Dictionary of digitalisation: what is smart waste management?
What is smart waste management?
Intelligent digital concepts for waste disposal and management are integral aspects of a smart city. Technological applications which measure the amount of waste building up at collection points and translate these data into efficient collection routes help to improve quality of life in cities.
Urbanisation - the new megatrend
City or country - where would you prefer to live? More and more people are choosing the former, but with many urban centres already struggling with infrastructure problems, congestion, emissions and public spending cuts, this influx, combined with existing population growth, is placing cities under enormous pressure. While not even a third of the world's population lived in cities in the 1950s, the UN estimates that by the year 2050 two thirds will do so.
If smart city models are anything to go by, however, the megalopolis of the future could still be a pleasant place to live. Intelligent technological solutions for transport, education and energy promise to create urban habitats which are efficient, sustainable and clean.
Waste disposal - an urgent problem
Smart waste management is an important component of urban digitalisation - but what exactly is it and how can it improve people's lives?
The German government has made reducing the amount of waste the country produces an explicit goal, but at the moment, homes and businesses still generate around 50 million tonnes of rubbish per year. Though there are separate bins for different materials and as much as possible is recycled, the weak point in the system emerges when it comes to collection, which takes place on a fixed schedule rather than according to necessity. If a household's rubbish bins are emptied on Wednesdays, the rubbish truck comes every Wednesday regardless of whether the family is at home or on holiday and whether the bins are full or not. Ironically, municipal waste is the most time-consuming and logistically challenging to collect: as well as visiting communal disposal points such as bottle banks, dustbin men have to stop at all the houses, office blocks and business premises in the city in order to pick up what are comparatively small amounts of rubbish. This increases the levels of traffic, noise and exhaust pollution which residents are exposed to, and is disadvantageous for waste management companies for the simple reason that it's just not efficient to empty containers which are only a quarter or half full. It's here, then, that smart waste management comes in.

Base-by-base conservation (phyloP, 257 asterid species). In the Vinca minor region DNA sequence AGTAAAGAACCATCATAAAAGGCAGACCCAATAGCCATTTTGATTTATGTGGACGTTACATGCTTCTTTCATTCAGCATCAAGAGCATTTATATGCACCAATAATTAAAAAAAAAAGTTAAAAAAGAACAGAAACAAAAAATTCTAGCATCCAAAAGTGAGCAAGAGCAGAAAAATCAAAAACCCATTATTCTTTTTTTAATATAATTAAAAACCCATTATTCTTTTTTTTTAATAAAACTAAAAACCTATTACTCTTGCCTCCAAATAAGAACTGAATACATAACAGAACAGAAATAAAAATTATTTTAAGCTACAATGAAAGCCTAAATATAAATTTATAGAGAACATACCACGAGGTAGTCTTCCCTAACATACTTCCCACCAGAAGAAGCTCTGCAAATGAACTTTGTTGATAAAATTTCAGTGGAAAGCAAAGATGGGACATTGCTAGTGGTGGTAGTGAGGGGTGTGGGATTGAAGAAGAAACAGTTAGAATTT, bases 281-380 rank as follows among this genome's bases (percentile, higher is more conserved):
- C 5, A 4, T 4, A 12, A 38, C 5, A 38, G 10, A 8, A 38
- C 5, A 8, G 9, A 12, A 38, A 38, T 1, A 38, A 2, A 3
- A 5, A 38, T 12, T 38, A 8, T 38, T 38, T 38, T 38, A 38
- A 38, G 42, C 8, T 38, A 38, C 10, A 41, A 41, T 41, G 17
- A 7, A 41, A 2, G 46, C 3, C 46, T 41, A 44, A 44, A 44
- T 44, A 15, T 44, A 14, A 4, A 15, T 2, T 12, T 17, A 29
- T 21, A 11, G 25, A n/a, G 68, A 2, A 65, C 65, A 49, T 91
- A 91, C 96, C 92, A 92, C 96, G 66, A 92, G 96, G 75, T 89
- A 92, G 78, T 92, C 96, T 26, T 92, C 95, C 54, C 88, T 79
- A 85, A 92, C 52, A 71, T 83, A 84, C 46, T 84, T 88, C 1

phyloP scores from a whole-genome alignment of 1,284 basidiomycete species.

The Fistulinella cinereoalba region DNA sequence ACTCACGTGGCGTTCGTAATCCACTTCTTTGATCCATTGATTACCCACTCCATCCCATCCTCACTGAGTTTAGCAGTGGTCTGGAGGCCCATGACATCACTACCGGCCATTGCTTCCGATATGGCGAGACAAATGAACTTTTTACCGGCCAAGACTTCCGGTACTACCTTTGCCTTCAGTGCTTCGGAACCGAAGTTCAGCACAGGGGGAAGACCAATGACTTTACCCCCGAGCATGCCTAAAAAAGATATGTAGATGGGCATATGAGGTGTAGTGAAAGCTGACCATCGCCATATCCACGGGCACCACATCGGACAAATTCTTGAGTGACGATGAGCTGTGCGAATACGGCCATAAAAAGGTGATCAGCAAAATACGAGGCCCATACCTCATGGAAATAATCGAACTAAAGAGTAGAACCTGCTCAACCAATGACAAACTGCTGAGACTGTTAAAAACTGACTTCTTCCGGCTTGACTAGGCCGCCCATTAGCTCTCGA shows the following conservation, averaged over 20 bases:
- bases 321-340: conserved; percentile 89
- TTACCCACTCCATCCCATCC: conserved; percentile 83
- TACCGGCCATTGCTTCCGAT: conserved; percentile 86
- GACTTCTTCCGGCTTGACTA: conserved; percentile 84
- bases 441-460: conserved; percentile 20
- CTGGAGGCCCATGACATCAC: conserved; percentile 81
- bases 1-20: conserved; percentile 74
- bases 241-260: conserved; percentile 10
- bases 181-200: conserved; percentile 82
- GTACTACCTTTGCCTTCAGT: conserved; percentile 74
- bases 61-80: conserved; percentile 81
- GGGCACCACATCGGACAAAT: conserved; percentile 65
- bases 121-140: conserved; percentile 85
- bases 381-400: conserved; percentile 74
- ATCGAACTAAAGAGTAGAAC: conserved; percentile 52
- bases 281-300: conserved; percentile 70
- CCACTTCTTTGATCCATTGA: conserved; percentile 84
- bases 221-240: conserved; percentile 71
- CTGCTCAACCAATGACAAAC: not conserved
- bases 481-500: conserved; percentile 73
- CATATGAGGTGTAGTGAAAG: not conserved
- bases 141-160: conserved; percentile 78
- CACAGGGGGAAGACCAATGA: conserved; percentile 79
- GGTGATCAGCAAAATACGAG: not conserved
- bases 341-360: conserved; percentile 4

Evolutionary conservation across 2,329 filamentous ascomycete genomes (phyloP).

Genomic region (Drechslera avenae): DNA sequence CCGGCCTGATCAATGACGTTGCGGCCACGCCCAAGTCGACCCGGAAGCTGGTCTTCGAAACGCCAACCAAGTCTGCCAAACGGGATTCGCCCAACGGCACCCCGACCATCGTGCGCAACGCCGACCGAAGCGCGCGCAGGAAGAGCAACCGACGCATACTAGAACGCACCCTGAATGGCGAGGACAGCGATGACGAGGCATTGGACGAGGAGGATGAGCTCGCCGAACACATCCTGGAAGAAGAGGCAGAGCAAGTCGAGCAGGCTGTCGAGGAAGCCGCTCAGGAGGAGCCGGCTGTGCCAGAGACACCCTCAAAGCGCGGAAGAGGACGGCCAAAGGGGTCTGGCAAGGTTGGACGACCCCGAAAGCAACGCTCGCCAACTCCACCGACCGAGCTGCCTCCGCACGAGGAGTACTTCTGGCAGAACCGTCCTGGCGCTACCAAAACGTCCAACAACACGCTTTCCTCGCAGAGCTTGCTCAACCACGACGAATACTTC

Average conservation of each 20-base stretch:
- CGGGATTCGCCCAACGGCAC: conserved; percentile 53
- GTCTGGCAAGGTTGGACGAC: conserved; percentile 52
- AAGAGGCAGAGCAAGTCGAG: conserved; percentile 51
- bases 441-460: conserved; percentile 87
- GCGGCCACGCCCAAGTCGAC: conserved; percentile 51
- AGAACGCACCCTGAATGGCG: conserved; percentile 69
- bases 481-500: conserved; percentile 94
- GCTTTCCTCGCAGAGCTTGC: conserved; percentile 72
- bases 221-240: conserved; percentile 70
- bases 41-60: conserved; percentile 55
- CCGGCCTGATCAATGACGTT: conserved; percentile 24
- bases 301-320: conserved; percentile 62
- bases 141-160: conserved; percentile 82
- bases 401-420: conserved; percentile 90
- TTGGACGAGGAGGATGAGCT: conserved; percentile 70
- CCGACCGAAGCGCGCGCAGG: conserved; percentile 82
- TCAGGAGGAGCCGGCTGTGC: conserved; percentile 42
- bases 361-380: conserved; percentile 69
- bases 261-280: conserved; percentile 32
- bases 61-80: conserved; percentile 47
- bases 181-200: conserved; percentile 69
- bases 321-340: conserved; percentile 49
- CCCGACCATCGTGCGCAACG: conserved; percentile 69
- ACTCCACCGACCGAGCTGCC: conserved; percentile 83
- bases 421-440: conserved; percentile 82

Smart waste management explained
Digital disposal concepts are based on the interplay between a measuring device, software and an algorithm. Bins are equipped with intelligent sensors (these are either built in or fitted retrospectively) which use technologies such as ultrasound to measure the level of glass, paper or residual waste inside. The data collected are transmitted using an IoT solution to software which registers all the different fill levels in an area and uses an algorithm to calculate the optimum collection route - one which takes in only those containers that are completely full and actually need emptying. Obviously, routes will change from day to day. This automated system makes "empty runs" or redundant trips a thing of the past.
Who benefits from smart waste management?
The benefits of efficient route planning are clear. By only making journeys which are really necessary, collection vehicles become less of a traffic problem. They generate less noise pollution, pump out fewer exhaust fumes, and subject fewer people to their unpleasant smells. Buildings, residents, and wildlife all benefit from the cleaner air.
At the same time, smart waste management ensures that full bins are emptied as quickly as possible, even more frequently than once a week if necessary. Gone are the days when an overflow of takeaway cartons would block the pavement for days on end. Individual payment models such as a "pay-as-you-throw" solution in which customers pay according to the amount of waste they actually produce give residents the chance to save money and reward those who take steps to reduce rubbish.
Equally, smart waste management allows the waste management industry to optimise its processes. Eliminating empty runs saves recycling firms time and money which they can invest elsewhere.
Where are smart waste containers to be found?
The intelligent applications which will take waste management into the modern age are already available. The Binando solution is a closed system consisting of sensor, software and satnav which reliably directs collection vehicles to the containers which need to be emptied. Binando is conducting various pilot projects and cooperating with a number of waste disposal and management companies to provide a whole range of cities with its smart waste management solution.